Sunday, March 13, 2005

Okay, I don't have time to do a proper long-version post, but I do want to share some of the stuff I'm reading. Like I warned you, all of this is for my Children's Lit class. Okay, it's a lot of picture books, but heck, I had fun reading them even in the absence of rug rats! This is not in my usual format since I basically cut and pasted from the reading log I'm keeping.

Title - King and King and Family
Author - Linda de Haan and Stern Nijland
Culture/Country - homosexual characters
Age - Preschool to 2nd grade
Summary/Review - The two kings go on their honeymoon, seeing many animal families and hoping for one of their own someday, a dream they realize in an unexpected way. Cute art. The strength of this book in its simplicity - the story isn’t about homosexuality but about a fun trip and the ultimate goal of forming their own family. I'm told the prequel is better.

Title - Daughter of the Sea
Author - Berlie Doherty
Culture/Country - not stated but probably Scotland or Cornwall
Age - middle grades
Summary/Review - A middle-aged married couple has just about given up on children of their own when the husband finds a baby in the sea and brings her home. But they always know that someday she’ll have to return . . . It's a very short book, and I wish the author would have fleshed it out some. It may be confusing to kids who have never heard of selkies.

Title - The Tale of Despereaux
Author - Kate DiCamillo
Illustrator - Timothy Basil Ering
Culture/Country - unnamed fantasy land, somewhat English Medieval
Age - middle grades
Summary/Review - Desperaux, a mouse, has fallen in love with a human princess, and when she’s kidnapped by the evil Chirascuro, he’ll break every rule of mousedom to rescue her. A sweet book that draws heavily on chivalric ideals. Good illustrations, soft charcoal and line drawings. The POV jumps around considerable and the narrator speaks directly to reader, which may be annoying depending on your preference. I liked it. Short chewable chapters make it a fast read. The story encourages looking at things from different points of view. You even feel for the villain(s). The portrayal of women was a little 2-D, but not horribly so.

Title - The Divorce Express
Author - Paula Danziger
Culture/Country - America
Age - middle grades to early teens 6-9?
Summary/Review - A ninth-grade girl struggles to adjust to the new custody arrangements, where she has to leave New York City and all her friends behind to live in rural Woodstock for the week, and only visit the city on weekends. I like the inversion of divorce stereotypes; father has day-to-day custody and is an artist, mother is more focused on career and success. It's very short and funny. There's a neat B plot about replacing cafeteria food through civil disobedience. I do wish some parts were fleshed out.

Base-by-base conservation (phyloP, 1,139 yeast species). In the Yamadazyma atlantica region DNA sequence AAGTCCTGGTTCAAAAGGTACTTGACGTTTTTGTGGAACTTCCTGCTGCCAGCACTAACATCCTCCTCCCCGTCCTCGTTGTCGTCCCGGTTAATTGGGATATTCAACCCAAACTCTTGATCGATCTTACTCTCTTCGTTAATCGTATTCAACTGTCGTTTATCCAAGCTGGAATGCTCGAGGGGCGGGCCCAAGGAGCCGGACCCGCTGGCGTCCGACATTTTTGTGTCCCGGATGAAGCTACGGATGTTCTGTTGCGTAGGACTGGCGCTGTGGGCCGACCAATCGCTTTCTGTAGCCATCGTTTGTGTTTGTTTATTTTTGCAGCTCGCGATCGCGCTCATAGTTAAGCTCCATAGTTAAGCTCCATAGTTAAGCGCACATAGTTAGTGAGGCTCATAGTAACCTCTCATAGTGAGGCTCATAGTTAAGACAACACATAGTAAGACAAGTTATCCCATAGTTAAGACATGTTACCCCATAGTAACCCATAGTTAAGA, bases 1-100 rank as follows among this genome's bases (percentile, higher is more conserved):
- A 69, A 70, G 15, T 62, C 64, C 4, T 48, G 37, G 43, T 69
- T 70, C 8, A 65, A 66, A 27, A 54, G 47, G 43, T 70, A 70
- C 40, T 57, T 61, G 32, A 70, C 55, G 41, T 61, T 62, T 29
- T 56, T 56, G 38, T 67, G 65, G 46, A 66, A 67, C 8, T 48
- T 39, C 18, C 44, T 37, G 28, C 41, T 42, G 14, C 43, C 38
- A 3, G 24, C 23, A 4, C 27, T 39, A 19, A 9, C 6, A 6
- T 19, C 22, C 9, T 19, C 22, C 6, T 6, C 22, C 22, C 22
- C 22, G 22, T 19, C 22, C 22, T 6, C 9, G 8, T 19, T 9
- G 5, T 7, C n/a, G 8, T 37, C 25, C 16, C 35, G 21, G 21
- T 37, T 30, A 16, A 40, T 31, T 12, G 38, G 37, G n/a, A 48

Title - What Happened to Marion's Book?
Author - Brook Berg
Illustrator - Nathan Alberg
Culture/Country - America
Age - K-2
Summary/Review - Marion looooves books, but when she gets raspberry jam on a library book, she has to figure out how to clean it up so nobody finds out. Sweet, but a little preachy. Good for introducing kids to the library and responsibility towards books. Marion's gyrations trying to get the book clean are funny, especially since it's not hard to figure out what's going to happen.

Title - No, No, Titus!
Author - Claire Masurel
Illustrator - Shari Halpern
Culture/Country - America
Age - Pre-1
Summary/Review - Puppy Titus wants to be a good farm dog, but he doesn't know exactly what a farm dog does. Eventually he figures it out. The cut-paper illustrations are bright and colorful, and Titus is very cute.

Title - My Little Sister Ate One Hare
Author - Bill Grossman
Illustrator - Kevin Hawkes
Culture/Country - America
Age - K-3
Summary/Review - Hilarious! The narrator's little sister goes through all manner of animals, counting up from 1 to 9, always with the dire prediction that she would "throw up then and there. But she didn't." Ten peas, however, defeat her. The bright oil-crayon illustrations display the progress of the meal in energetic, tongue-in-cheek fashion.

Title - Beatrice Doesn't Want To
Author - Laura Numeroff
Illustrator - Lynn Munsinger
Culture/Country - America
Age - Pre-2
Summary/Review - A book to warm a librarian's heart. Beatrice has to tag along with big brother Henry to the library for three afternoons in a row, and she resists the whole way. On the third day, tired of her whining, Henry sends her to storytime, and she finally finds something to like at the library. The sibling relationship is realistic and funny, and the colored-pencil illustrations are whimsical, expressive, and detailed.

Title - The Caterpillar and the Polliwog
Author - Jack Kent
Illustrator - Jack Kent
Culture/Country - America
Age - K-2
Summary/Review - The caterpillar is very proud that she will turn into a butterfly someday, and brags about it to everybody. The polliwog, enchanted by the idea, determines that he will turn into a butterfly too. While watching to see how it's done, he turns into something else completely! Good to go along with a science unit. The simple, cartoonlike illustrations make it clear what's happening while the polliwog remains oblivious.

Title - Maybe My Baby
Author - Marilyn Janovitz
Illustrator - Marilyn Janovitz
Culture/Country - America
Age - Pre-1
Summary/Review - For the animal lovers in the crowd. Each page features a different parent/child couple from the animal kingdom, and various interactions. At the end is a human mother and her baby, finally asleep. Detailed, accurate, and lovely colored-pencil illustrations make this a great book to look at as well as read. Good for displaying that affection is not limited to humans.

Anyway, I've got a lot more, but I'll dole them out. It's a long semester yet . . .